When backup reporting needs go beyond knowing what happened last night, it's probably time to start considering specialized data backup reporting tools. Regardless what backup software technology you use or whether you're backing up to tape, to disk or to a virtual tape library (VTL), most backup administrators are concerned with the same thing on a daily basis: How are the backups doing? No matter how much we trust our backup infrastructure, we must ensure that our data is adequately backed up.
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Obviously, completion status of a backup job is probably the most basic function any backup reporting tool should provide. In fact, most backup software products provide some form of a daily backup report that varies in readability and level of detail. That said, while most backup products to a great job backing up data, their reporting capabilities sometimes are lacking or they aren't user friendly. Fortunately, there are many products available to assist a backup administrator with their advanced backup monitoring and reporting needs.
Backup completion status. As mentioned above, this is the most obvious function. However, the ability to track a history of backup successes and failures for specific data sets can become a valuable tool for service-level agreement (SLA) reviews, audits and compliance related matters.
Failed files and objects. The ability to report and keep a history on specific backup failures at the file level or system object level is a good troubleshooting aid. A backup that repeatedly fails on a specific file can indicate the need for a configuration change or a more advanced backup feature (i.e., online backup).
Alert mechanism. In addition to their reporting capabilities, many reporting tools include real-time monitoring capabilities such as failure notification or threshold alerts. This type of monitoring allows administrators to take immediate corrective action rather than finding out later when reports are read (often the next morning).
Benchmark and performance analysis. Good reporting will provide data to not only establish a benchmark for a new installation's performance but also provide detail that may help pinpoint the cause or source of a performance bottleneck. Keeping a history of backup data volumes, completion time, etc. can help identify and address deteriorating backup performance over time.
Growth trend and capacity planning. Much like performance data, keeping track of the amount of data processed and stored provides the type of information needed to measure growth and plan for capacity proactively. The ability to view growth as a chart enables a storage administrator to extrapolate on growth trends and make capacity decisions before they become issues.
Some of the most popular backup reporting tools available today include:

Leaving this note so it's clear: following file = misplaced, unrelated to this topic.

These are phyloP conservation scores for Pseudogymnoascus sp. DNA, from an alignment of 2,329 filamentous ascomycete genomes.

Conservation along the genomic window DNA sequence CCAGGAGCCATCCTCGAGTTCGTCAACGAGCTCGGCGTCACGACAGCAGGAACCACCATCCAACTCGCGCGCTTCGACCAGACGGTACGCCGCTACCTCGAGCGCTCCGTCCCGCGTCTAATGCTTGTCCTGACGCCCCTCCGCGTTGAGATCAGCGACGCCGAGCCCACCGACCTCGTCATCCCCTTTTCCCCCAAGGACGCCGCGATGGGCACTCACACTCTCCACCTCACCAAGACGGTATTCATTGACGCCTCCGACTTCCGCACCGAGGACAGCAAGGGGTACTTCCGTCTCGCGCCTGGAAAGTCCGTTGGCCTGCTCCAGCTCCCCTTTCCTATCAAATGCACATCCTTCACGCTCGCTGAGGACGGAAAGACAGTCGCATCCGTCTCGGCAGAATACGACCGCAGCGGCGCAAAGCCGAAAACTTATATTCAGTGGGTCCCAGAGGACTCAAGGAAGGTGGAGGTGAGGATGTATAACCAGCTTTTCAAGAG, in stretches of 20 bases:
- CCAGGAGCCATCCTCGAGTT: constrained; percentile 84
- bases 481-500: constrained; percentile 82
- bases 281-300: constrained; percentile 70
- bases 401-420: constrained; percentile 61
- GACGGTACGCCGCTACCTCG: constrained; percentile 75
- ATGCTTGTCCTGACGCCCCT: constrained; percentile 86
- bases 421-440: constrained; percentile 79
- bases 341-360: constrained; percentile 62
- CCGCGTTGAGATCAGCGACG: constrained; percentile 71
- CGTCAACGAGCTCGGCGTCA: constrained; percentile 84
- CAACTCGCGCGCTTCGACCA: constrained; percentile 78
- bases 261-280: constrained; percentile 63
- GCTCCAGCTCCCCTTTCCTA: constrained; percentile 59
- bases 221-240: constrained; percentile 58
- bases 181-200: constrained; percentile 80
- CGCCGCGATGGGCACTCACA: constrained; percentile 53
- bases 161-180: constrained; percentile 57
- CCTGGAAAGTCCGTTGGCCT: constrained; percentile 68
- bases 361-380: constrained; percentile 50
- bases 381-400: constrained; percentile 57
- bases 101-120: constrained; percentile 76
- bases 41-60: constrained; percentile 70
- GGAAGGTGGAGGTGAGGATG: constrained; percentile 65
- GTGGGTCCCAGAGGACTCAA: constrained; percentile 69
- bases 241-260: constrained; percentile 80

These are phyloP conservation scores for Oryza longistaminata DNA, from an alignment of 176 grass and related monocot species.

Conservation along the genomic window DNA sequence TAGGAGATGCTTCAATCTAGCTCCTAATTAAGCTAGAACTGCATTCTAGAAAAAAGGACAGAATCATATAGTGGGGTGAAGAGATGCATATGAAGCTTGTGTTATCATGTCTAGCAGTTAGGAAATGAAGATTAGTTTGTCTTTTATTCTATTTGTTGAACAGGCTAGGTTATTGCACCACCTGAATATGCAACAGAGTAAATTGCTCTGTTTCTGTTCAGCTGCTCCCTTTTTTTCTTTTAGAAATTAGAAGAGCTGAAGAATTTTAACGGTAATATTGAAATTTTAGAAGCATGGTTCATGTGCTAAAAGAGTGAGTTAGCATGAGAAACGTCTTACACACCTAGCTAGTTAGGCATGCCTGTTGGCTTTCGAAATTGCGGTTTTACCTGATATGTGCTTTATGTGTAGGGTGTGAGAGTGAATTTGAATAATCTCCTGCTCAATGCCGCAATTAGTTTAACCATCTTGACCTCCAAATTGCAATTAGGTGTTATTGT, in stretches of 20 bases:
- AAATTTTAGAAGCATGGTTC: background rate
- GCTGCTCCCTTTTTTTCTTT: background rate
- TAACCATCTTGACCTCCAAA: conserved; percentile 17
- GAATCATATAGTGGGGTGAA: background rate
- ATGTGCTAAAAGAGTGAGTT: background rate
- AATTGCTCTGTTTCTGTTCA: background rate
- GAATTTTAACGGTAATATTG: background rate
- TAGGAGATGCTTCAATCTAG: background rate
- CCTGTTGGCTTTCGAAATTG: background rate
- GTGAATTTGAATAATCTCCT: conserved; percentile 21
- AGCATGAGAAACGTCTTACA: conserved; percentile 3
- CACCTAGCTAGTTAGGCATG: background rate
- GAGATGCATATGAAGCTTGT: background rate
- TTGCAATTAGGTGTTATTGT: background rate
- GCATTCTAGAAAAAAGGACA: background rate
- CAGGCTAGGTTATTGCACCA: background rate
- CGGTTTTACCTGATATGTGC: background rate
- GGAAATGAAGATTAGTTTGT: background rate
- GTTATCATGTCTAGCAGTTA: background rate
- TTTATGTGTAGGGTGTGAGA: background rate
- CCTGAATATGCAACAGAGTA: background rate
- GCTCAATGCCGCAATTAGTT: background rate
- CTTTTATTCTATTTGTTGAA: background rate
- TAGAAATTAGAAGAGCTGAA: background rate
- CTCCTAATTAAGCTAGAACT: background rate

- Bocada Inc. DPM: Supports CA ARCserve, EMC Corp. NetWorker, Hewlett-Packard (HP) Co. Data Protector, IBM Corp. Tivoli Storage Manager (TSM), Oracle RMAN, Sun Microsystems Inc. StorageTek ACSLS Manager, Symantec Corp. Veritas NetBackup and Backup Exec.
- EMC Backup Advisor: Supports CA ARCserve, CommVault Galaxy, EMC NetWorker, EMC Avamar, HP Data Protector, IBM TSM, Oracle RMAN, Symantec Veritas NetBackup and Backup Exec.
- Servergraph: Supports EMC NetWorker, IBM TSM and Symantec Veritas NetBackup.
- Symantec Veritas Backup Reporter (Advanced Reporter): Supports Symantec Veritas NetBackup, Backup Exec and PureDisk; CommVault Galaxy, EMC NetWorker and IBM TSM.
- TSM Manager: Designed specifically for IBM TSM, and includes management capabilities in addition to reporting.
One very important function of backup reporting that shouldn't be overlooked is the ability to report on all files -- not only the files that are supposed to be backed up. In many cases, if files are excluded (purposely or accidentally) from backups, monitoring or reporting software usually doesn't report this type of omission. This is because the tools are designed to report by tapping into logs from the backup software and as such, if the backup software doesn't centrally keep track of omissions, there is no reporting capability. This is where data management or discovery software can complement backup reporting by discovering what data stored on the hosts or storage arrays and allow making informed configuration change decisions.
Before selecting a reporting tool, it's a good practice to establish a complete list of reporting needs and some "nice to have" features. The reporting tool should at least meet all of your needs, and as a bonus, some of the nice to have features. A particular product may have some very impressive features, but if it fails to meet your most basic reporting requirements, it quickly becomes a waste of IT budget funds.
About the author: Pierre Dorion is the Data Center Practice Director and a Senior Consultant with Long View Systems Inc. in Phoenix, AZ, specializing in the areas of business continuity and disaster recovery planning services, and corporate data protection.
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